Awards shows frequently take on the style of those being honored: The Oscars are stately, the Tonys flamboyant, the Golden Globes unpredictable. But the team that will produce the CMT Music Awards, to be held June 10 at Nashville’s Bridgestone Arena, knows that the Music City event is as much about those in the seats as it is about those on the stage.
Since the event’s inception in 2002 as the CMT Flameworth Video Music Awards (and renamed with its current moniker in 2005), the aim of the performers — this year including such radio favorites as Carrie Underwood, Florida Georgia Line and Keith Urban, among many others — has always been clear: to bring down the house for the fans who nominated them.
And the aim of the artisans who work on the awards has been to create the physical surroundings and production values that capture show’s unique vibe.
Production designer Anne Brahic, who first worked on the show in 2009, is a veteran of music-based kudocasts, including the “MTV Video Music Awards” and “VH1 Rock Honors.” She attributes the event’s singular sensibility to its Music City setting, which distinguishes it from awards shows taking place in Los Angeles or New York. “The Nashville crowd loves these artists, and the artists are really performing for them,” Brahic says. “The energy in the crowd is half the show.”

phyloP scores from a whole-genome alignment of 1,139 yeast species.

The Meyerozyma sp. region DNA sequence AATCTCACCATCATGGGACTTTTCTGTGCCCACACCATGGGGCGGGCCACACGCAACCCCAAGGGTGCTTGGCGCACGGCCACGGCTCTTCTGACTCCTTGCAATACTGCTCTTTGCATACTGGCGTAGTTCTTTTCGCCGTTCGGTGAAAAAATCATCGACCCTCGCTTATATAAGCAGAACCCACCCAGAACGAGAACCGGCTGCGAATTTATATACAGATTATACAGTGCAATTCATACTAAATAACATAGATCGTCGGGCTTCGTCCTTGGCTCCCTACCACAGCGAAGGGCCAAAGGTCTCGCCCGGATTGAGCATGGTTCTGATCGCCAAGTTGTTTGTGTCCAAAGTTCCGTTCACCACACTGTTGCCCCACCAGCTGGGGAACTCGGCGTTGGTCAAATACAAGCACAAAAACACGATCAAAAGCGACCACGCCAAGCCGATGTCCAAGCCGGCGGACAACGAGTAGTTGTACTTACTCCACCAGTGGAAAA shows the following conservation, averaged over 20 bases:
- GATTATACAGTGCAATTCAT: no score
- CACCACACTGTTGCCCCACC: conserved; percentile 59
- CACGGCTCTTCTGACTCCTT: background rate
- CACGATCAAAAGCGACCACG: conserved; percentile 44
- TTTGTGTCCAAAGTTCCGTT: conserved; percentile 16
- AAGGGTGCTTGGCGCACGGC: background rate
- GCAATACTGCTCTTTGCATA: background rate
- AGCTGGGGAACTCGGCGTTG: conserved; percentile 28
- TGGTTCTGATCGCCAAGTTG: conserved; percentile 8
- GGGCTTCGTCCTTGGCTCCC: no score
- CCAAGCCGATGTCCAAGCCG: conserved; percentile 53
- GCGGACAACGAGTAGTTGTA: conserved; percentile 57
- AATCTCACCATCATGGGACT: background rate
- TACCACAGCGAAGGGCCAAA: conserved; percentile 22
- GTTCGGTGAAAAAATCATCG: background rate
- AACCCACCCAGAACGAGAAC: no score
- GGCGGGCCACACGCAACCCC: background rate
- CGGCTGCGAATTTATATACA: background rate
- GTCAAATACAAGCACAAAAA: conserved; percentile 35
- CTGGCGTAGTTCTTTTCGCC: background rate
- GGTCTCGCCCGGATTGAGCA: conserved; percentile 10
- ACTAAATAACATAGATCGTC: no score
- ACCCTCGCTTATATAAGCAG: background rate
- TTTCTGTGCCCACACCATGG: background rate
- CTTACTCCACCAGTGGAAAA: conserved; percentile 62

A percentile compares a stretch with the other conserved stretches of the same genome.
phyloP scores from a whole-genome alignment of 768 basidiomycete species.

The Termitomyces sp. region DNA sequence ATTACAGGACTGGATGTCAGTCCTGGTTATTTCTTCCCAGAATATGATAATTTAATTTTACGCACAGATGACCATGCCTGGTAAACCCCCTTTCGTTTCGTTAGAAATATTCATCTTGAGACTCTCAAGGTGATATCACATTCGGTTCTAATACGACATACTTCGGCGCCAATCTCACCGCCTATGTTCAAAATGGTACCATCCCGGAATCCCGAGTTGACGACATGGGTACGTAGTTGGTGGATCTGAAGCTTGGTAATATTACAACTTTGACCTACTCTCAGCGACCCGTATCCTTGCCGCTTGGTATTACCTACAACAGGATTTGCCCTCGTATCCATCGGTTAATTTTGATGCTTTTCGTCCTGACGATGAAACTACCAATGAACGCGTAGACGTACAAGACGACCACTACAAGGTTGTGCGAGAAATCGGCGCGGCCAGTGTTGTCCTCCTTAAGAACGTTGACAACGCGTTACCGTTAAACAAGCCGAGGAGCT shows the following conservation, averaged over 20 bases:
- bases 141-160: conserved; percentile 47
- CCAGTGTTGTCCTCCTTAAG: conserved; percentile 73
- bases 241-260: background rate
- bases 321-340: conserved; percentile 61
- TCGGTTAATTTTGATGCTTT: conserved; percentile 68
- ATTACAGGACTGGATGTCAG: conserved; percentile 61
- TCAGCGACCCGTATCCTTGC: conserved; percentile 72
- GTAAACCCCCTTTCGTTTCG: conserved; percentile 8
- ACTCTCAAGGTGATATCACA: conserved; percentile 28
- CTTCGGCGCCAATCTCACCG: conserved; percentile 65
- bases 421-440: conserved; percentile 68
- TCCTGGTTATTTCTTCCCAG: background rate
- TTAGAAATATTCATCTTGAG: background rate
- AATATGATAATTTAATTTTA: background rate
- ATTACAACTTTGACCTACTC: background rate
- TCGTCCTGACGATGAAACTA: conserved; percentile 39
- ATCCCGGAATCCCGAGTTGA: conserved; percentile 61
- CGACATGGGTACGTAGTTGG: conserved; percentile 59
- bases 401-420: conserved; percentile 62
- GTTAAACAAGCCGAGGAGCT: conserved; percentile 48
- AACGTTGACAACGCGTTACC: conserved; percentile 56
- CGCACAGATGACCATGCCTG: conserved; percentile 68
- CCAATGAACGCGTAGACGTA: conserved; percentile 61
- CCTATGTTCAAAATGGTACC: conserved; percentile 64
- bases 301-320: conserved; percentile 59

Brahic’s design focuses on harnessing that intensity. “It’s all about getting people into every nook and cranny of the stage, and bringing the stage far into the house,” she says.
Joe Lewis, segment producer for the red-carpet portion of the program, has produced carpet events for shows ranging from the Oscars to the “Victoria’s Secret Fashion Show.” He agrees that the CMT awards feed on the tradition of Nashville, but notes that today’s country music landscape is vastly different from the early days of the CMA kudos, when acts like Johnny Cash and Eddy Arnold were honored.
Lewis strives to make the atmosphere on the carpet “similar to country music right now,” which means that part of the evening must reflect the youthful buzz of the crowded honky-tonks that populate the city.
The promotional campaign leading up to the big night tapped Music City’s iconic venues, announcing the nominated musicvideos on the CMT website by posting photos of fans holding signs in front of places like Tootsies and the Bluebird Cafe.
As is the case with other awards shows, a priority for the small army of artisans behind the scenes is to infuse the production with a unified feel. “Part of the challenge is to be on-brand,” Lewis says. “You have to be sure the red-carpet show has a creative through-line to the main show.”
Naturally, the nominees, like Underwood, Darius Rucker, Kenny Chesney and Lady Antebellum, will be a focus for Lewis, Brahic and their teams. But Brahic explains that the program is performance-driven. “It’s a very heavily video-based show,” she says. “It always has been, because country artists are there to do their music, and not there for a lot of gimmicks and big effects, so it’s about taking the video and molding it into architectural shapes and making it interesting.”
If done right, the cumulative effect of the night can be infectious, even for the pros helping to create it.
“After doing this show for so many years,” Brahic says, “I have become a country music fan.”